Up through the 2020 dead stop, cybersecurity conferences – err, summits – were a huge racket. I am not implying anything nefarious or illegal was happening: it was just a very profitable business model. In DC, snagging a politician or senior government employee to speak was critical. These people by law can’t collect an honorarium for their remarks and the more senior the speaker, the more you could charge attendees and vendors to hear them speak. If they head an agency with fat federal contracts for cybersecurity work, every technology business development director and sales vice-president would ensure they were in the audience for a potential handshake, business card exchange, and introduction. Vendors would drop big marketing money into showcasing their products at a booth or table as attendees and speakers walked the floor.
In my professional field there are also entire cadres of practitioners who have gained fame (if not fortune) being on the speakers’ circuit and racking up frequent flyer miles traveling from event to event to give a pitch. You can see who they are on LinkedIn when they identify as a professional keynoter, thought leader, or (one of my favorites) evangelist – supposedly a real business title with religious overtones. It’s amazing how they can continue at such a pace dragging along the same briefcase of information.
I have been involved in running a few of these live events and know the inner workings. Most are profitable, but I can assure you they are not good for your personal equanimity. I once was proud I convinced a Congressperson to be a “real” opening keynote for a large conference. As we were lined up near the stage that morning awaiting his arrival, my mobile phone rang in my pocket. His aide-de-camp was calling me an hour before his speech to tell me he wasn’t going to come. Something was awry at his home. I looked out over the crowd and at the Congressman’s image plastered all over the conference hall and programs advertising his keynote. People were filing in. This had been a done deal for four months. There was no Plan B. I’ll let you imagine how I felt as my CEO glared at me nearby.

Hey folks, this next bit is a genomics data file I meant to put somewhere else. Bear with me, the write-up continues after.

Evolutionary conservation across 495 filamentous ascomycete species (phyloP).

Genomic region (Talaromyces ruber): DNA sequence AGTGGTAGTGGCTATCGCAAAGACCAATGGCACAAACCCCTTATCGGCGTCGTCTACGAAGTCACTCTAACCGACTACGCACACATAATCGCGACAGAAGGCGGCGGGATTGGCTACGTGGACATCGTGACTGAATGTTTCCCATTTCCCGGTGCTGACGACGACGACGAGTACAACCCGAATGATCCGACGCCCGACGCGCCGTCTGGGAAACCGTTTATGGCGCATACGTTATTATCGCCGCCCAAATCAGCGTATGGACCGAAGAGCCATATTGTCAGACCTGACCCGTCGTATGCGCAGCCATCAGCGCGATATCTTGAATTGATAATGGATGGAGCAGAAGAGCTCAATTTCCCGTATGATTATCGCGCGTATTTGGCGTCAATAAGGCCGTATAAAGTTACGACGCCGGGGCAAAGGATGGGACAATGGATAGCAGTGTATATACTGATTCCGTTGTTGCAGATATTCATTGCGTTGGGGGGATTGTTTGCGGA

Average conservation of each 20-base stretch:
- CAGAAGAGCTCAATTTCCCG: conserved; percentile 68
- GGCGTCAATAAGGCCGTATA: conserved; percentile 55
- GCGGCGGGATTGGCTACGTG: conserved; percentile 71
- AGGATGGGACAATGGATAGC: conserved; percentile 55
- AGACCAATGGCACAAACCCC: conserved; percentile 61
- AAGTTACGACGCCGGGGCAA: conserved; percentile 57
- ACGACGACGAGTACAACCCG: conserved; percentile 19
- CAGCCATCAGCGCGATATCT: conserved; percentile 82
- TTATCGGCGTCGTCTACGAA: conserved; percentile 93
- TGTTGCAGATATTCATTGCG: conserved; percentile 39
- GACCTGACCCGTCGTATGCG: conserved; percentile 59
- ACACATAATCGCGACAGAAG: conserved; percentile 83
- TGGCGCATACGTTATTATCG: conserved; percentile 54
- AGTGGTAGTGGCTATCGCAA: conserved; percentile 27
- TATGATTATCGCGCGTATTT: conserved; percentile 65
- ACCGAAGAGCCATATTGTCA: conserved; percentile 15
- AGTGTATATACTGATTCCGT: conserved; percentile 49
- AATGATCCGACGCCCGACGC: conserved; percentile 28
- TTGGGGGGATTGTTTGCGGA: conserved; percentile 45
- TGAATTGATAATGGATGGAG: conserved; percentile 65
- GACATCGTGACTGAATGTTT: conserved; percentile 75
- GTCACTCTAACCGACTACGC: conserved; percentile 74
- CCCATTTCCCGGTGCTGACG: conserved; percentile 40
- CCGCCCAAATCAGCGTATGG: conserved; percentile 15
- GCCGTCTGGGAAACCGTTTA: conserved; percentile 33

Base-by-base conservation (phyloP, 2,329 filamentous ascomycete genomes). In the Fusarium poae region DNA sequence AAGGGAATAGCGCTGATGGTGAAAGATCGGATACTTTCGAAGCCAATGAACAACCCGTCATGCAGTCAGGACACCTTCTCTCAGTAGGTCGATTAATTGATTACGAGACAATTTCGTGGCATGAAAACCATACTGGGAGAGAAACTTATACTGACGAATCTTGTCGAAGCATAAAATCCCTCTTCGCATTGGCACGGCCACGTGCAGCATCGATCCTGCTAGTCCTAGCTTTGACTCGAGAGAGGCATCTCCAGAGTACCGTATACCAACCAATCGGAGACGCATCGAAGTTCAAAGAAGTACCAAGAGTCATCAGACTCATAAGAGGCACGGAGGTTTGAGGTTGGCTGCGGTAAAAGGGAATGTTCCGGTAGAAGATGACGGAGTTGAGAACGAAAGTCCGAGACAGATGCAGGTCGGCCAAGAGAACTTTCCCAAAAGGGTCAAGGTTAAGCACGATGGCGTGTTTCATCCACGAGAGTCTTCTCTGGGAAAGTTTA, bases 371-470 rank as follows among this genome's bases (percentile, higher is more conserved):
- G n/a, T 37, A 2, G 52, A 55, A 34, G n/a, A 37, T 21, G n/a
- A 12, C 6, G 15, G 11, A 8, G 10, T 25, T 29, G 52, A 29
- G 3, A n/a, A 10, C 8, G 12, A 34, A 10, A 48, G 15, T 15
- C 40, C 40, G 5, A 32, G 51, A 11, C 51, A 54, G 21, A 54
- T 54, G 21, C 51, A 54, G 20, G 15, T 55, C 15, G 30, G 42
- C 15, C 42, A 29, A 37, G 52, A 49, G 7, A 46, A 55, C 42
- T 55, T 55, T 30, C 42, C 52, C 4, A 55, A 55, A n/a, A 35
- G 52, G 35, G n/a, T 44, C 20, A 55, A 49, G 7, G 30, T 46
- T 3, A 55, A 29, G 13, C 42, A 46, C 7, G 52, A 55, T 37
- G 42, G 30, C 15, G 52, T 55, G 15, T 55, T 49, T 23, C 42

To keep this true story short, let’s just say I was able to browbeat the Congressman’s aide into begging our keynoter to leave his house and come speak in spite of his family issues. To this day, I feel chastened by the language I used as well as the wheedling and prevarications necessary to make it happen. I didn’t like what I became in this situation.